Chinese medical journal 130(10) 1182-1188 doi 10.4103/0366-6999.205852
The management of pain, agitation, and delirium (PAD) in Intensive Care Unit (ICU) is beneficial for patients and makes it widely applied in clinical practice. Previous studies showed that the clinical practice of PAD in ICU was improving; yet relatively little information is available in China. This study aimed to investigate the practice of PAD in ICUs in China.
A multicenter, nationwide survey was conducted using a clinician-directed questionnaire from September 19 to December 18, 2016. The questionnaire focused on the assessment and management of PAD by the clinicians in ICUs. The practice of PAD was compared among the four regions of China (North, Southeast, Northwest, and Southwest). The data were expressed as percentage and frequency. The Chi-square test, Fisher’s exact test, and line-row Chi-square test were used.
Of the 1011 valid questionnaire forms, the response rate was 80.37%. The clinicians came from 704 hospitals across 158 cities of China. The rate of PAD assessment was 75.77%, 90.21%, and 66.77%, respectively. The rates of PAD scores were 45.8%, 68.94%, and 34.03%, respectively. The visual analog scale, Richmond agitation-sedation scale, and confusion assessment method for the ICU were the first choices of scales for PAD assessment. Fentanyl, midazolam, and dexmedetomidine were the first choices of agents for analgesic, sedation, and delirium treatment. While choosing analgesics and sedatives, the clinicians put the pharmacological characteristics of drugs in the first place (66.07% and 76.36%). Daily interruption for sedation was carried out by 67.26% clinicians. Most of the clinicians (87.24%) used analgesics while using sedatives. Of the 738 (73%) clinicians titrating the sedatives on the basis of the proposed target sedation level, 268 (26.61%) clinicians just depended on their clinical experience. Totally, 519 (51.34%) clinicians never used other nondrug strategies for PAD. The working time of clinicians was an important factor in the management of analgesia and sedation rather than their titles and educational background. The ratios of pain score and sedation score in the Southwest China were the highest and the North China were the lowest. The ratios of delirium assessment and score were the same in the four regions of China. Moreover, the first choices of scales for PAD in the four regions were the same. However, the top three choices of agents in PAD treatment in the four regions were not the same.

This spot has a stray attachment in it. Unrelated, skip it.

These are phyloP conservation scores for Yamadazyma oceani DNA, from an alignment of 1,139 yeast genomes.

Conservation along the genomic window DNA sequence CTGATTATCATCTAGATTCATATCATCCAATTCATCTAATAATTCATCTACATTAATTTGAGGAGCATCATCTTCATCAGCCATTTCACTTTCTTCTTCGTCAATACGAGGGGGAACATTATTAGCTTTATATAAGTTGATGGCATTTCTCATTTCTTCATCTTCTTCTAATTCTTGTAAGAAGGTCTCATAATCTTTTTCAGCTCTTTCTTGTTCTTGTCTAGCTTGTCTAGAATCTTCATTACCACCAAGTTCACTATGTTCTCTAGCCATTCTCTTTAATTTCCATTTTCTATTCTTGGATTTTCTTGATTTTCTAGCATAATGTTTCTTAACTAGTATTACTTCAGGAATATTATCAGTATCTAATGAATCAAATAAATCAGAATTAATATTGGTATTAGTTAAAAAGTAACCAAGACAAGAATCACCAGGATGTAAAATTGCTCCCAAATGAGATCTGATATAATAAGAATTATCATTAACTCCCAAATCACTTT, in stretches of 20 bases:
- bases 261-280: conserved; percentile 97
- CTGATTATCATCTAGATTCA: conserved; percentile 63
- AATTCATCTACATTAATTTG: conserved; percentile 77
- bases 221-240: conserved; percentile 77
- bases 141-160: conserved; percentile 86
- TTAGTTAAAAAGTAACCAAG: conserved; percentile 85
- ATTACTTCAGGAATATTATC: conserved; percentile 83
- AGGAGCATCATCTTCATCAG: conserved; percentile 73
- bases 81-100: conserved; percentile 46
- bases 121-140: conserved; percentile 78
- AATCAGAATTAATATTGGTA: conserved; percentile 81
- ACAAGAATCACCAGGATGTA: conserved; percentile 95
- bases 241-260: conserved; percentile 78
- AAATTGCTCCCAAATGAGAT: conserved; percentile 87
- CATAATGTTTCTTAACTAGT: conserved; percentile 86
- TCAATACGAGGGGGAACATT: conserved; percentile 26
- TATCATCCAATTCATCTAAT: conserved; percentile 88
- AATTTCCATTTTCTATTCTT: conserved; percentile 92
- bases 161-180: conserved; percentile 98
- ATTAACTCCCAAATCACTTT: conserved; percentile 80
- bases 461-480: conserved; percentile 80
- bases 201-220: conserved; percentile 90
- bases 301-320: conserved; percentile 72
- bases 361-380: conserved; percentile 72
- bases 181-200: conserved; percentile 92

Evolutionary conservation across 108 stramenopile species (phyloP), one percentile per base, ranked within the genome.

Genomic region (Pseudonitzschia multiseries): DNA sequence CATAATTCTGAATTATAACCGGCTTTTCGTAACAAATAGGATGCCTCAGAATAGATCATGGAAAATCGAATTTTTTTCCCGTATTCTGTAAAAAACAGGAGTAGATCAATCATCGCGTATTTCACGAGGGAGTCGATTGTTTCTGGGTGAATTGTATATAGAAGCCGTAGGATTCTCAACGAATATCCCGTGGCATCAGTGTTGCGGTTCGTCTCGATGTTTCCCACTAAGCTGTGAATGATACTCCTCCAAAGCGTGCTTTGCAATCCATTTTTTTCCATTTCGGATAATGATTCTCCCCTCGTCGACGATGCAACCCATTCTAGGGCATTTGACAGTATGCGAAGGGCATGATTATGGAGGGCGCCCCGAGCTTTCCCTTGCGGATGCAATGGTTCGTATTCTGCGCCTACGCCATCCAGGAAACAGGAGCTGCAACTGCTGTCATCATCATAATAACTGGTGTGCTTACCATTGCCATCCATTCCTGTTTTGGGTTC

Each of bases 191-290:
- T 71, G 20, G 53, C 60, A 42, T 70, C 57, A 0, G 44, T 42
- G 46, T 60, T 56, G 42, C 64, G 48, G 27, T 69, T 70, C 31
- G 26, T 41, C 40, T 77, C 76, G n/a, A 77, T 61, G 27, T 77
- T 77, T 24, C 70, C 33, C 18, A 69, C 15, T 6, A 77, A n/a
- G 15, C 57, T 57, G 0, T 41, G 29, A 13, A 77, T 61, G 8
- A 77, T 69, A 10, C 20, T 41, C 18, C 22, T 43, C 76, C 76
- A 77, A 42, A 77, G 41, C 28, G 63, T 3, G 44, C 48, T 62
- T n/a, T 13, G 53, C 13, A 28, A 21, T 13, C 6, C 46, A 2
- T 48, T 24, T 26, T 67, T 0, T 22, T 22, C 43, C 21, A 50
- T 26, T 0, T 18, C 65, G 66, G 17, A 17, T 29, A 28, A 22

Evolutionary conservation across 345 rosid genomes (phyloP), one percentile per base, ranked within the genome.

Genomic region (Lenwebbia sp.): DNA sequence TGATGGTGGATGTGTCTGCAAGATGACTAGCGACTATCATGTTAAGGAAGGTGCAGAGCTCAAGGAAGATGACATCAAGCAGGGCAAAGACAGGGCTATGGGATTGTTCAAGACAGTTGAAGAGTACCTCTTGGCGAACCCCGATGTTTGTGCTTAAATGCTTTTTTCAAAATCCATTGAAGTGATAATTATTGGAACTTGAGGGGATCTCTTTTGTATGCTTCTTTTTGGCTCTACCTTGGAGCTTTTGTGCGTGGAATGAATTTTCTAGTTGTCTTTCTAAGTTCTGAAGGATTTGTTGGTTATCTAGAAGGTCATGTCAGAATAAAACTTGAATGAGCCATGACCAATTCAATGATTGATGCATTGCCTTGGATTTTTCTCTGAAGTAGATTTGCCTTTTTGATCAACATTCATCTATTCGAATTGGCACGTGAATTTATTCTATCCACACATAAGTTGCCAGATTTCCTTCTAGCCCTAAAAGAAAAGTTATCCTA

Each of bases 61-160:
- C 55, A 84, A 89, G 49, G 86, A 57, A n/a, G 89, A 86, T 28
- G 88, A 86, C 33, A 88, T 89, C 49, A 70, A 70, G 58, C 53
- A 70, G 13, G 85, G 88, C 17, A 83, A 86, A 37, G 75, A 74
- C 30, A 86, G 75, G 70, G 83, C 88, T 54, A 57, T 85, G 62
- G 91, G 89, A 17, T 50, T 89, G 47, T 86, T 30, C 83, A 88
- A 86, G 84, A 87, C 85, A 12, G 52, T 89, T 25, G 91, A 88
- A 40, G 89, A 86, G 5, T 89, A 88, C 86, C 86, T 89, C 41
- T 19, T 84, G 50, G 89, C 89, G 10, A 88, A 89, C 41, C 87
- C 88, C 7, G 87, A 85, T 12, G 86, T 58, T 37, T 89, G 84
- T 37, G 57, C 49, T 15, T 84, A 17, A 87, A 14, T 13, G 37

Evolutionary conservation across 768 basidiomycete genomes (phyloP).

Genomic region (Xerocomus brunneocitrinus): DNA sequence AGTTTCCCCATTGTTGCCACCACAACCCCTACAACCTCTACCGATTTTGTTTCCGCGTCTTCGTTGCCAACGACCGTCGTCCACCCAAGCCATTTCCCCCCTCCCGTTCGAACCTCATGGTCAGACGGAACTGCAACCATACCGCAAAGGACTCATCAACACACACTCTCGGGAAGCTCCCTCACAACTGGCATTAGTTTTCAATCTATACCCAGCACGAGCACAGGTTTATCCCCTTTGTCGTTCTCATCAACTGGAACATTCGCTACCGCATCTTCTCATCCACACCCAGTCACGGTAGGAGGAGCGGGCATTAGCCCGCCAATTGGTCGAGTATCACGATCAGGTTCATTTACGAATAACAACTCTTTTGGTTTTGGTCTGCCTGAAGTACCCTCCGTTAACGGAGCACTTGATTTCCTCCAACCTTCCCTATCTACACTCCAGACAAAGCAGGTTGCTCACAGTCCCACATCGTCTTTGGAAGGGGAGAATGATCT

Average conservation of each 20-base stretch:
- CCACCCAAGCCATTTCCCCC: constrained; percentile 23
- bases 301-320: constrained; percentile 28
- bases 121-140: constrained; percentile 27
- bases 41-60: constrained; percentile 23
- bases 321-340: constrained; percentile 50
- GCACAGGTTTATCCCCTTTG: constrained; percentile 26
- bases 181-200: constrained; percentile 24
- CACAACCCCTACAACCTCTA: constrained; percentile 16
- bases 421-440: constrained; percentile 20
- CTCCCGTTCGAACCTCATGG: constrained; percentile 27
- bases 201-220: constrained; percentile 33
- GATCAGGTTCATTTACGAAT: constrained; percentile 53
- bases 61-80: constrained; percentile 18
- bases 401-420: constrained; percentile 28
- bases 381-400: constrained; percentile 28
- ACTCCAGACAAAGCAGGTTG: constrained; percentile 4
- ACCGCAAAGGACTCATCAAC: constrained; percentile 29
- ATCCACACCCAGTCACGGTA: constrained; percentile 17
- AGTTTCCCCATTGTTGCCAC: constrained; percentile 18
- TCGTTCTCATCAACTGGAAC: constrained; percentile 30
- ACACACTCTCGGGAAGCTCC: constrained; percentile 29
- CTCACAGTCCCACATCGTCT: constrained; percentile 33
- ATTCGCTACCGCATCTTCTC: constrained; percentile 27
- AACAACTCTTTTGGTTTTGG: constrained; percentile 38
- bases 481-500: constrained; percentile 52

The practice of PAD in China follows the international guidelines; however, the pain assessment should be improved. The PAD practice is a little different across the four regions of China; however, the trend is consistent.
The study is registered at http://www.clinicaltrials.gov (No. ChiCTR-OOC-16009014, www.chictr. org.cn/index.aspx.).